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Quenneville stands by Corey Crawford

Updated: May 26, 2014 11:39PM



LOS ANGELES — The familiar derisive chant of “Craw-ford, Craw-ford” continues to ring loudly in opposing arenas. But coach Joel Quenneville isn’t joining them.

Like any goalie in the playoffs, Corey Crawford is a magnet for criticism whenever his team struggles defensively. But even after Crawford allowed nine goals in Games 2 and 3 of the Western Conference final against the Kings, Quenne-ville professed complete faith in him.

The challenge for the Blackhawks was playing better now that they’ve had a full dose of the Kings’ offense, which was 26th in the NHL in the regular season (2.42 goals per game) but is first in the postseason (3.29 goals per game).

“He’s been excellent for us all playoffs,” Quenne-ville said when asked about Crawford before Game 4 on Monday at Staples Center.

“[The Kings have] two lines that are very dangerous offensively. They’ve got a back end that’s pretty active. It’s a good hockey team out there, so let’s make sure that we cut back [on] the quality and quantity [of scoring opportunities].”

Fatigue factor

Quenneville was adamant that fatigue has not been a factor in the Hawks’ recent struggles.

“None,” he said quickly when asked if he noticed any fatigue from his team. “Not at all. No. I think something like that we would feel it. We would see it. I’m not giving in to that one.”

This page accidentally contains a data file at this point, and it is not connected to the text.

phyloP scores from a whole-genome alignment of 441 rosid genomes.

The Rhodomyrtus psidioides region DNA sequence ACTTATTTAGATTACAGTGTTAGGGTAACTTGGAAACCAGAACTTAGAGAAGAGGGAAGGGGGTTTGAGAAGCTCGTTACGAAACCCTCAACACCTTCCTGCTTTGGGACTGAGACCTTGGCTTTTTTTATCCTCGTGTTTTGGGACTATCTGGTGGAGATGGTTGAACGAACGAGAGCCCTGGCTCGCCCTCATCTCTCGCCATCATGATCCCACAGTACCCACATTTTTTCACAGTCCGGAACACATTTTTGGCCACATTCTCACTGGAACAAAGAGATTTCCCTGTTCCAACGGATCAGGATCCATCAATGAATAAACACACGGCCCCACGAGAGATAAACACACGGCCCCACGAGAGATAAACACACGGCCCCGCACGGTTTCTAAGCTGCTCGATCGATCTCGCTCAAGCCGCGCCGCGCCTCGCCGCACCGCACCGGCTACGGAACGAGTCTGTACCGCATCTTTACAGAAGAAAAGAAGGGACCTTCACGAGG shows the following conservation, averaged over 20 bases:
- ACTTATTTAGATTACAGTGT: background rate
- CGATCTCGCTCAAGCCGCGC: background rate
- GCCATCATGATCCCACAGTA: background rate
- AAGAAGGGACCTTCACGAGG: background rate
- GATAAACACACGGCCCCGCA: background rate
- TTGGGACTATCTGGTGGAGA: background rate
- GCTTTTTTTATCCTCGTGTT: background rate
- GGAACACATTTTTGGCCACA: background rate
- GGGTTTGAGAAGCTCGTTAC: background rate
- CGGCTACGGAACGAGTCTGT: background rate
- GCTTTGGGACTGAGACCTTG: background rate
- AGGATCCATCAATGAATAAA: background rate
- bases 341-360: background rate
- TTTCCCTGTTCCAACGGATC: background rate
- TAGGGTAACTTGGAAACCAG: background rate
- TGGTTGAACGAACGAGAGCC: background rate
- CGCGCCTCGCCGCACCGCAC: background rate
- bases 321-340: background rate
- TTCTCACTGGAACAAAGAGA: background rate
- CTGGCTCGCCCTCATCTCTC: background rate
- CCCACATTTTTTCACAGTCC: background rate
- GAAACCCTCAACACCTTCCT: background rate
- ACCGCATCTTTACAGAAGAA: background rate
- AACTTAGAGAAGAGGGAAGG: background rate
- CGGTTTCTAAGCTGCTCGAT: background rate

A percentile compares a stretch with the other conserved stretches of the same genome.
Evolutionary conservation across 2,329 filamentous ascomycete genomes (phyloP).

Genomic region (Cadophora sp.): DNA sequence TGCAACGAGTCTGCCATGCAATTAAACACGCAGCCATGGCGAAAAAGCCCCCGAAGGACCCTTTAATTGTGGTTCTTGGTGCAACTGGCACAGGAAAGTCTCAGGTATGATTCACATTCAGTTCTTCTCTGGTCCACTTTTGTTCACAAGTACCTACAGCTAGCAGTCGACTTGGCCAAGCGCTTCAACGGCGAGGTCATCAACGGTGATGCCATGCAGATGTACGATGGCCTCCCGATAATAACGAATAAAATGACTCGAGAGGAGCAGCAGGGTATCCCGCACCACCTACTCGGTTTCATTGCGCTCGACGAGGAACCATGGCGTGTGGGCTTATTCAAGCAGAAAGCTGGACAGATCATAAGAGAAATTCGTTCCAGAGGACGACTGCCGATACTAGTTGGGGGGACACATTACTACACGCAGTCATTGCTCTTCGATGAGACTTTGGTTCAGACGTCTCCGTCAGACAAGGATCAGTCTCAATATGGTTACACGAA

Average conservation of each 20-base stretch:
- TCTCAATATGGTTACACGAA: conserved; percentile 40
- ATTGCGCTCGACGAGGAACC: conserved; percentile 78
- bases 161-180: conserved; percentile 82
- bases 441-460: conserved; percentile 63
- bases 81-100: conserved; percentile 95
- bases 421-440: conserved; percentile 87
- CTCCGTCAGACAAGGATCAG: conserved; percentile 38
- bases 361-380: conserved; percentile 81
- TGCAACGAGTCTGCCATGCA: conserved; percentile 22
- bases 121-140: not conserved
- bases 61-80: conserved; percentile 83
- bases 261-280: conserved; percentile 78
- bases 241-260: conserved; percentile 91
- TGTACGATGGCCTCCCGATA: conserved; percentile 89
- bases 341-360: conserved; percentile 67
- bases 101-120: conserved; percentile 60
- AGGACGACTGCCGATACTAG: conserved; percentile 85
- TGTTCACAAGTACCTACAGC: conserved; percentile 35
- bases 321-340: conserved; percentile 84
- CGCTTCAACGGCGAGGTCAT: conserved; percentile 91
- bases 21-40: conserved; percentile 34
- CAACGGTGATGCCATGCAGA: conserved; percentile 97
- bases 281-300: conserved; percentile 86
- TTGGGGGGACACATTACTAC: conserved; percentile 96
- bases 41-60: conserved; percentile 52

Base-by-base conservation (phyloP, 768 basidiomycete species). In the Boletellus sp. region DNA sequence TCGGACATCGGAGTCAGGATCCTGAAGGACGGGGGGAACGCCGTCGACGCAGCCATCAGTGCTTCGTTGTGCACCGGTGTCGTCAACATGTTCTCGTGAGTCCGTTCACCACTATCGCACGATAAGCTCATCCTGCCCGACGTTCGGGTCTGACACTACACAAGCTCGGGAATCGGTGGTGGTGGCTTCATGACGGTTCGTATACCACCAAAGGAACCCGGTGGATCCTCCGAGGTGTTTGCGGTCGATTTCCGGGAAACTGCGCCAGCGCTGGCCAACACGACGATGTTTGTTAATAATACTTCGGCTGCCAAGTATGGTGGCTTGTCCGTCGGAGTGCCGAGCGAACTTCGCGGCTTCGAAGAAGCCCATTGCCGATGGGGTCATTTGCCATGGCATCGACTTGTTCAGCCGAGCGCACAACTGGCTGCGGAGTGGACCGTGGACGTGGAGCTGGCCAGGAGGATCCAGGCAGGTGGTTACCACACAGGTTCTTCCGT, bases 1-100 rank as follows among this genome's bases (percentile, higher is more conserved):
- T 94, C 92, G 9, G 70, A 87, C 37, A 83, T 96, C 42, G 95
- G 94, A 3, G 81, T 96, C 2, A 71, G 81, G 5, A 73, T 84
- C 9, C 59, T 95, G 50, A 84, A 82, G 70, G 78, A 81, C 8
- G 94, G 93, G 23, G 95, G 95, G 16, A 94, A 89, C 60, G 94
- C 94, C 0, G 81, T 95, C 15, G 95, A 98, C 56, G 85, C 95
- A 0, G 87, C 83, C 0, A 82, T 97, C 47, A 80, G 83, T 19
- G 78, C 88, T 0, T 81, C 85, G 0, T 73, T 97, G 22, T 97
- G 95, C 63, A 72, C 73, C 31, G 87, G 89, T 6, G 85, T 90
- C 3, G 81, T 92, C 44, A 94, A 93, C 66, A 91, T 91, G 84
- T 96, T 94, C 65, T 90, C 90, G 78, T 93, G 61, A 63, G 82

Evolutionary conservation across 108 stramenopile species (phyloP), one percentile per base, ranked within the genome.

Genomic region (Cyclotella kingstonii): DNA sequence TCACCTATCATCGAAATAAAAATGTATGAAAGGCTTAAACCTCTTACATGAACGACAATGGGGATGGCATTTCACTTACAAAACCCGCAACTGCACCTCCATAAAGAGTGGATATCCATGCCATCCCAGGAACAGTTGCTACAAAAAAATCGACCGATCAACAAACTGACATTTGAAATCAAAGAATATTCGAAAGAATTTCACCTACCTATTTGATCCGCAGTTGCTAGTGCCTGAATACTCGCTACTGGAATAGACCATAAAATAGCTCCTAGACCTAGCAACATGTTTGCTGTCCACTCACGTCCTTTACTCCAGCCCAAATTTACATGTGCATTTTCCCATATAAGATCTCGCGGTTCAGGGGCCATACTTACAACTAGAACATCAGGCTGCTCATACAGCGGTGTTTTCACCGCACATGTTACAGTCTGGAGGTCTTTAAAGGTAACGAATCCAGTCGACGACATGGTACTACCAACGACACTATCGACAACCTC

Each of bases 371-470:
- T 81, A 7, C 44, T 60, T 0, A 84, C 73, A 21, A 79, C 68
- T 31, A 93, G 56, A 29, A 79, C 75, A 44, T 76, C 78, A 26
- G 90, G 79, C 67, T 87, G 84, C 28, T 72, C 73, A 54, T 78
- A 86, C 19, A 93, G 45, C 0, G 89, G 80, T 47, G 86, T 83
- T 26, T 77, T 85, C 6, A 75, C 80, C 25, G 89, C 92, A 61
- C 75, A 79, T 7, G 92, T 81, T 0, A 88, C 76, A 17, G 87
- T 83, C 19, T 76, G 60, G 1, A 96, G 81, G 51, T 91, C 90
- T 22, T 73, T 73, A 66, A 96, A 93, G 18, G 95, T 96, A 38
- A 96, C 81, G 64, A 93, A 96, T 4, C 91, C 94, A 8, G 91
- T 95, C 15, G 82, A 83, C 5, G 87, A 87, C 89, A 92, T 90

Pivotal Game 4

With a 2-1 series deficit, how big was Game 4 for the Hawks? Since 2009, they are 7-0 in series that are tied 2-2 (14-0 in games), but only 1-3 when they trail 3-1 in a series (6-3 in games).

“I don’t like to label games,” Patrick Sharp said when asked if Game 4 was a must-win game. “I think every game in the playoffs is a must-win. Certainly 2-2 vs. 3-1 is much better off in our books. We’re going to treat every game we play the rest of the season as a must-win.”

Accentuating the positive

Though they were outplayed in the third period of Games 2 and 3, the Hawks were not concerned that the Kings had their number.

“We felt like we did a lot of great things in the first 40 minutes [of Games 2 and 3], but in the third period, they do something to separate themselves,” Marian Hossa said. “We’re happy with how we play for 40 minutes, but we have to put in a full 60. It seems like we give them some easy goals to score. We just have to make it tougher on them, and we’ll be fine.”

Email: mpotash@suntimes.com

Twitter: @MarkPotash



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